Age and Gender Responses to Strength Training
F.M. Ivey, B.L. Tracy, D. Barlow, J.L. Lemmer, D.E. Hurlbut, G.F. Martel, E.J. Metter, J.L. Fozard, J.L. Fleg, & B.F. Hurley, FACSM. Univ. of Maryland & NIA, GRC, College Park & Baltimore, MD (Sponsor, B.F. Hurley, FACSM).
To determine age and gender responses to strength training, the researchers studied the effects of a 9 week, unilateral (one leg) knee extensor program on the trained quadriceps muscle group in 44 subjects. Each subject trained with one leg while the other leg was left untrained to act as a reference measure. 22 subjects were identified as young (20-30 years) and 22 were older (65-75 years). There were an equal number of men & women in each group. Muscular strength, thigh fat free mass, and total volume of the quadriceps muscle group were measured by 1 repetition maximum, DEXA, & MRI in the trained and untrained legs of the 44 subjects. Four sets of heavy strength training was performed 3 times per week on a Keiser K-300 leg extension machine.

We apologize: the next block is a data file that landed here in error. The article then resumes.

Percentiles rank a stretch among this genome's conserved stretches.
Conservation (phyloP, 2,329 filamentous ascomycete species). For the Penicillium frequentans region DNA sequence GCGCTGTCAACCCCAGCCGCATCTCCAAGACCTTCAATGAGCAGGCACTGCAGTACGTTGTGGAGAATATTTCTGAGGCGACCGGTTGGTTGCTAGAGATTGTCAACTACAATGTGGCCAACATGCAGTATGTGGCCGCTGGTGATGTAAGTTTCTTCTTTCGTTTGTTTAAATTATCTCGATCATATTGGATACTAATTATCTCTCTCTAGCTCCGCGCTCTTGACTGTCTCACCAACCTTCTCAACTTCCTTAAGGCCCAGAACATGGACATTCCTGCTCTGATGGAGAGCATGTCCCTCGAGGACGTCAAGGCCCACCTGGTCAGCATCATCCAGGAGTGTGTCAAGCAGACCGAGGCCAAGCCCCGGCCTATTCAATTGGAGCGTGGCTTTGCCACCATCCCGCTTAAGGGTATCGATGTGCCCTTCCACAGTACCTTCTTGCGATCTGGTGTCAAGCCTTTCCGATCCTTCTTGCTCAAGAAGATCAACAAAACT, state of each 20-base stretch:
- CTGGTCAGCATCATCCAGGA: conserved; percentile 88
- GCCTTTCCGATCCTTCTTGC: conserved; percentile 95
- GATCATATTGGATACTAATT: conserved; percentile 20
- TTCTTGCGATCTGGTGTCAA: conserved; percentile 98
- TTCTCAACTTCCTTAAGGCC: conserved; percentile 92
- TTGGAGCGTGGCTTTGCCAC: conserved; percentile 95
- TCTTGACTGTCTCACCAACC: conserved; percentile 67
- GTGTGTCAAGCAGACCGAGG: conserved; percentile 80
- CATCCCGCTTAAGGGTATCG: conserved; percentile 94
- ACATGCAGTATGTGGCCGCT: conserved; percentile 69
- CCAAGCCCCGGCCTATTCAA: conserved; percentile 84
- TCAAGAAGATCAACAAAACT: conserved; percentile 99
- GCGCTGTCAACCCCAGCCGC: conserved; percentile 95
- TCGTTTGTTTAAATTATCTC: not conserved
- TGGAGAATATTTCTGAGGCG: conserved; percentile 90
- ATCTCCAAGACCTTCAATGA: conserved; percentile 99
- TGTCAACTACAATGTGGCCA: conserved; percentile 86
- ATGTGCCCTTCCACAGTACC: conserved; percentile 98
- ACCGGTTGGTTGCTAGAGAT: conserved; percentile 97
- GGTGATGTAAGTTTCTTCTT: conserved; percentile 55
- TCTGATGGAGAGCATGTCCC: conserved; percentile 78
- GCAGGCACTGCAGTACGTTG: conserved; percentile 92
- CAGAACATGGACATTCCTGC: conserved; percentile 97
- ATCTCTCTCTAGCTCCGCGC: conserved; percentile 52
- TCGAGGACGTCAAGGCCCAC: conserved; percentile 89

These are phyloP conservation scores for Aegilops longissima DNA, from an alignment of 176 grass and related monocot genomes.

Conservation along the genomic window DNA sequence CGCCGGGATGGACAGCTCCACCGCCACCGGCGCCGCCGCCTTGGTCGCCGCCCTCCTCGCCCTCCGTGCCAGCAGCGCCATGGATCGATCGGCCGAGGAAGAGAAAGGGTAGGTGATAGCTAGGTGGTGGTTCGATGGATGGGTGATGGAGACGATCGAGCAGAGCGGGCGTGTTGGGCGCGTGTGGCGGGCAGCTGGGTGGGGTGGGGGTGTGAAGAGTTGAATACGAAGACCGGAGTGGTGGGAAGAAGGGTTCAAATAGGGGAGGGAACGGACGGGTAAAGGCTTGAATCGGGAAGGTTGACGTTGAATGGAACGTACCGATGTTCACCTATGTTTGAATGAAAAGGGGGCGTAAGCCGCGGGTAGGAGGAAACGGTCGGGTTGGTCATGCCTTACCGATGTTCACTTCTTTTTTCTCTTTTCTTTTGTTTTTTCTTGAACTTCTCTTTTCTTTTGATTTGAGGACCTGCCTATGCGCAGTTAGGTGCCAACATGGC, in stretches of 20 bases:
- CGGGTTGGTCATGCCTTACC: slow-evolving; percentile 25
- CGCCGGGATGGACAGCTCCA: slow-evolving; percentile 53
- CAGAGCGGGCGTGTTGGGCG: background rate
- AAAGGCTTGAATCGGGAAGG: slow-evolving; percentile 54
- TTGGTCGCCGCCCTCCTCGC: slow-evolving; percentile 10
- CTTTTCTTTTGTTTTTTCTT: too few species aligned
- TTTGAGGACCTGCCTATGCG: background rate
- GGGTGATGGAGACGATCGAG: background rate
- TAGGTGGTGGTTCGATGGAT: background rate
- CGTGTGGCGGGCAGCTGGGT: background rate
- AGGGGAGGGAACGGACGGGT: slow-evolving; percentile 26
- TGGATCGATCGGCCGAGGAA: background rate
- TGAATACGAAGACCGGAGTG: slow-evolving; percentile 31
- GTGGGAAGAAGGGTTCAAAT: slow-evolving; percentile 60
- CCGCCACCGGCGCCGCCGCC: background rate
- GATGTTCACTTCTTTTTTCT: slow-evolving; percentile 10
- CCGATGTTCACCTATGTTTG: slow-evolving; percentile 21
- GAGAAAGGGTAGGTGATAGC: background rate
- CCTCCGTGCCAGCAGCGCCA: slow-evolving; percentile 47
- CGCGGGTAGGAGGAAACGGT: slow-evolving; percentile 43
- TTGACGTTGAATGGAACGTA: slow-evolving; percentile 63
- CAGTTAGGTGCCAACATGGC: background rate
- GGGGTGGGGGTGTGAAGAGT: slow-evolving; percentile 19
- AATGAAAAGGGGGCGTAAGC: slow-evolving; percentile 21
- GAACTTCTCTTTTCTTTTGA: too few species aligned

The strength training program increased 1 repetition maximum strength, thigh fat free mass, and quadriceps muscle volume in all age and gender groups. There was a greater increase in thigh fat free mass and muscle volume in the young men compared to the young women. The older men only showed a greater increase in thigh fat free mass when compared to the older women. There were no significant differences in the increases of either thigh fat free mass or muscle volume between the older and younger groups.
In contrast to previous reports, these results show that the increased muscle size in response to strength training is greater in men than in women regardless of age. It also suggests that increased muscle size in response to strength training is not significantly different in a younger verses an older group.
Keiser Equipment Used
Published in Medicine and Science in Sports and Exercise, 1995, Copyright American College of Sports Medicine.